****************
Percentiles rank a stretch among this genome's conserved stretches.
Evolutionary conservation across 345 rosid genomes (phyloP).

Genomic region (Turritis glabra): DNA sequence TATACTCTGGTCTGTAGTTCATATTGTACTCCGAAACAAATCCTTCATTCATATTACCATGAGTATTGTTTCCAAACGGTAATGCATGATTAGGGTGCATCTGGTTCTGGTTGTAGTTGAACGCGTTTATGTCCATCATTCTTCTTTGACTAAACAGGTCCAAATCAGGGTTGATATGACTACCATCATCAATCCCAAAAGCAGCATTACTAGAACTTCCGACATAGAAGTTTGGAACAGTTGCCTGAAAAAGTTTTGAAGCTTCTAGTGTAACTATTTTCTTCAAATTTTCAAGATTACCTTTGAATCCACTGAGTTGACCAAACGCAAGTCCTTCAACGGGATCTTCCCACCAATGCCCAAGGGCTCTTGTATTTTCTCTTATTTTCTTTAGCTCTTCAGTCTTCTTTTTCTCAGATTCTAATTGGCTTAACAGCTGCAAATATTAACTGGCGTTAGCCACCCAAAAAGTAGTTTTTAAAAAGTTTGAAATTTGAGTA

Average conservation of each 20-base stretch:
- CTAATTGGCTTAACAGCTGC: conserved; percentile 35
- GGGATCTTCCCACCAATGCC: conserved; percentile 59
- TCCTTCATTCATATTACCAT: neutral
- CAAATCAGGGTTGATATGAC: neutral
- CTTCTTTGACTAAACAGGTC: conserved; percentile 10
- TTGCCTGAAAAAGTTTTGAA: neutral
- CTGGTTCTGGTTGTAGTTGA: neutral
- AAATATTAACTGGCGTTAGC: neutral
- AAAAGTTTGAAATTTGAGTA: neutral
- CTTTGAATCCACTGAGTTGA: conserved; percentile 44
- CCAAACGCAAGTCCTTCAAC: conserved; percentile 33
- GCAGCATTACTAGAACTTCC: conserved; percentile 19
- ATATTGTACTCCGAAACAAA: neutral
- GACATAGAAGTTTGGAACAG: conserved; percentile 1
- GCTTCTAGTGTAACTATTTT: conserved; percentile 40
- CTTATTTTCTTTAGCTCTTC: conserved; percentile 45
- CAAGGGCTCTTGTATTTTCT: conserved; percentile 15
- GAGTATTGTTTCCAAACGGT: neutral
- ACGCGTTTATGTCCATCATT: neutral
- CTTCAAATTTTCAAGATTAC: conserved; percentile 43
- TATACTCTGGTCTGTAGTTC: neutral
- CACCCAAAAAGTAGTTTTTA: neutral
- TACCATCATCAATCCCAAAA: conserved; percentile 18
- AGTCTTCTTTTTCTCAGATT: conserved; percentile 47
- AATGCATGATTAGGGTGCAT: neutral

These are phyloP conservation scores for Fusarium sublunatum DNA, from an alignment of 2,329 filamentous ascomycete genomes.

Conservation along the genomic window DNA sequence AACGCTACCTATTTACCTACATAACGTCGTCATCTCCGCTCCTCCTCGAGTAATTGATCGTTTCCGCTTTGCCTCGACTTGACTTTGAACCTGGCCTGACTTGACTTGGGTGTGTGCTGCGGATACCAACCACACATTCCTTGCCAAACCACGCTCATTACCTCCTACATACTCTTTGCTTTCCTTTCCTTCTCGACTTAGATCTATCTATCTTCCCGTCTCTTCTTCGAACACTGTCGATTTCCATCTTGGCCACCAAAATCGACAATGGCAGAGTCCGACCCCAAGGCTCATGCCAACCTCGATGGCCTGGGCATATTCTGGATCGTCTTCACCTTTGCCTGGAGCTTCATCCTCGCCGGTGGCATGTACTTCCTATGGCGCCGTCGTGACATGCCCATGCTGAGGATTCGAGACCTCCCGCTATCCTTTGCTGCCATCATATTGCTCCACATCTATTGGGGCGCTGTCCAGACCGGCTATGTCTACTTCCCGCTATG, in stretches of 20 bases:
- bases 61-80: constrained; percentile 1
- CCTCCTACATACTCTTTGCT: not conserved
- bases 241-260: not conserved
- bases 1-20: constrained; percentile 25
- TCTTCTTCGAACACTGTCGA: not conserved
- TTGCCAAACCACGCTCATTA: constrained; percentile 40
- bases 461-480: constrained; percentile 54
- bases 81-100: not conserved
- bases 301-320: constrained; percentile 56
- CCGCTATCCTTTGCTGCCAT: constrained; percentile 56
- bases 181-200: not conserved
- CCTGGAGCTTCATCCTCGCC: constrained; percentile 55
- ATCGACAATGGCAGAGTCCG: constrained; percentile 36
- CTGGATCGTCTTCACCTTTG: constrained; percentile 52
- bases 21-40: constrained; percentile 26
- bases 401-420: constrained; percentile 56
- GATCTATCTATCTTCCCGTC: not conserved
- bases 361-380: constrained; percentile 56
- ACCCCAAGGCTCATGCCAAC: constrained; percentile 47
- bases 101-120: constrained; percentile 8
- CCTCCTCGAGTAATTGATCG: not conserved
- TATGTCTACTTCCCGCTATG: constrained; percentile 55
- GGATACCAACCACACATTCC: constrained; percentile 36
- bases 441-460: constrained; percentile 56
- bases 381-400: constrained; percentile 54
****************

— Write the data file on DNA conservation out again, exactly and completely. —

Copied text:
Percentiles rank a stretch among this genome's conserved stretches.
Evolutionary conservation across 345 rosid genomes (phyloP).

Genomic region (Turritis glabra): DNA sequence TATACTCTGGTCTGTAGTTCATATTGTACTCCGAAACAAATCCTTCATTCATATTACCATGAGTATTGTTTCCAAACGGTAATGCATGATTAGGGTGCATCTGGTTCTGGTTGTAGTTGAACGCGTTTATGTCCATCATTCTTCTTTGACTAAACAGGTCCAAATCAGGGTTGATATGACTACCATCATCAATCCCAAAAGCAGCATTACTAGAACTTCCGACATAGAAGTTTGGAACAGTTGCCTGAAAAAGTTTTGAAGCTTCTAGTGTAACTATTTTCTTCAAATTTTCAAGATTACCTTTGAATCCACTGAGTTGACCAAACGCAAGTCCTTCAACGGGATCTTCCCACCAATGCCCAAGGGCTCTTGTATTTTCTCTTATTTTCTTTAGCTCTTCAGTCTTCTTTTTCTCAGATTCTAATTGGCTTAACAGCTGCAAATATTAACTGGCGTTAGCCACCCAAAAAGTAGTTTTTAAAAAGTTTGAAATTTGAGTA

Average conservation of each 20-base stretch:
- CTAATTGGCTTAACAGCTGC: conserved; percentile 35
- GGGATCTTCCCACCAATGCC: conserved; percentile 59
- TCCTTCATTCATATTACCAT: neutral
- CAAATCAGGGTTGATATGAC: neutral
- CTTCTTTGACTAAACAGGTC: conserved; percentile 10
- TTGCCTGAAAAAGTTTTGAA: neutral
- CTGGTTCTGGTTGTAGTTGA: neutral
- AAATATTAACTGGCGTTAGC: neutral
- AAAAGTTTGAAATTTGAGTA: neutral
- CTTTGAATCCACTGAGTTGA: conserved; percentile 44
- CCAAACGCAAGTCCTTCAAC: conserved; percentile 33
- GCAGCATTACTAGAACTTCC: conserved; percentile 19
- ATATTGTACTCCGAAACAAA: neutral
- GACATAGAAGTTTGGAACAG: conserved; percentile 1
- GCTTCTAGTGTAACTATTTT: conserved; percentile 40
- CTTATTTTCTTTAGCTCTTC: conserved; percentile 45
- CAAGGGCTCTTGTATTTTCT: conserved; percentile 15
- GAGTATTGTTTCCAAACGGT: neutral
- ACGCGTTTATGTCCATCATT: neutral
- CTTCAAATTTTCAAGATTAC: conserved; percentile 43
- TATACTCTGGTCTGTAGTTC: neutral
- CACCCAAAAAGTAGTTTTTA: neutral
- TACCATCATCAATCCCAAAA: conserved; percentile 18
- AGTCTTCTTTTTCTCAGATT: conserved; percentile 47
- AATGCATGATTAGGGTGCAT: neutral

These are phyloP conservation scores for Fusarium sublunatum DNA, from an alignment of 2,329 filamentous ascomycete genomes.

Conservation along the genomic window DNA sequence AACGCTACCTATTTACCTACATAACGTCGTCATCTCCGCTCCTCCTCGAGTAATTGATCGTTTCCGCTTTGCCTCGACTTGACTTTGAACCTGGCCTGACTTGACTTGGGTGTGTGCTGCGGATACCAACCACACATTCCTTGCCAAACCACGCTCATTACCTCCTACATACTCTTTGCTTTCCTTTCCTTCTCGACTTAGATCTATCTATCTTCCCGTCTCTTCTTCGAACACTGTCGATTTCCATCTTGGCCACCAAAATCGACAATGGCAGAGTCCGACCCCAAGGCTCATGCCAACCTCGATGGCCTGGGCATATTCTGGATCGTCTTCACCTTTGCCTGGAGCTTCATCCTCGCCGGTGGCATGTACTTCCTATGGCGCCGTCGTGACATGCCCATGCTGAGGATTCGAGACCTCCCGCTATCCTTTGCTGCCATCATATTGCTCCACATCTATTGGGGCGCTGTCCAGACCGGCTATGTCTACTTCCCGCTATG, in stretches of 20 bases:
- bases 61-80: constrained; percentile 1
- CCTCCTACATACTCTTTGCT: not conserved
- bases 241-260: not conserved
- bases 1-20: constrained; percentile 25
- TCTTCTTCGAACACTGTCGA: not conserved
- TTGCCAAACCACGCTCATTA: constrained; percentile 40
- bases 461-480: constrained; percentile 54
- bases 81-100: not conserved
- bases 301-320: constrained; percentile 56
- CCGCTATCCTTTGCTGCCAT: constrained; percentile 56
- bases 181-200: not conserved
- CCTGGAGCTTCATCCTCGCC: constrained; percentile 55
- ATCGACAATGGCAGAGTCCG: constrained; percentile 36
- CTGGATCGTCTTCACCTTTG: constrained; percentile 52
- bases 21-40: constrained; percentile 26
- bases 401-420: constrained; percentile 56
- GATCTATCTATCTTCCCGTC: not conserved
- bases 361-380: constrained; percentile 56
- ACCCCAAGGCTCATGCCAAC: constrained; percentile 47
- bases 101-120: constrained; percentile 8
- CCTCCTCGAGTAATTGATCG: not conserved
- TATGTCTACTTCCCGCTATG: constrained; percentile 55
- GGATACCAACCACACATTCC: constrained; percentile 36
- bases 441-460: constrained; percentile 56
- bases 381-400: constrained; percentile 54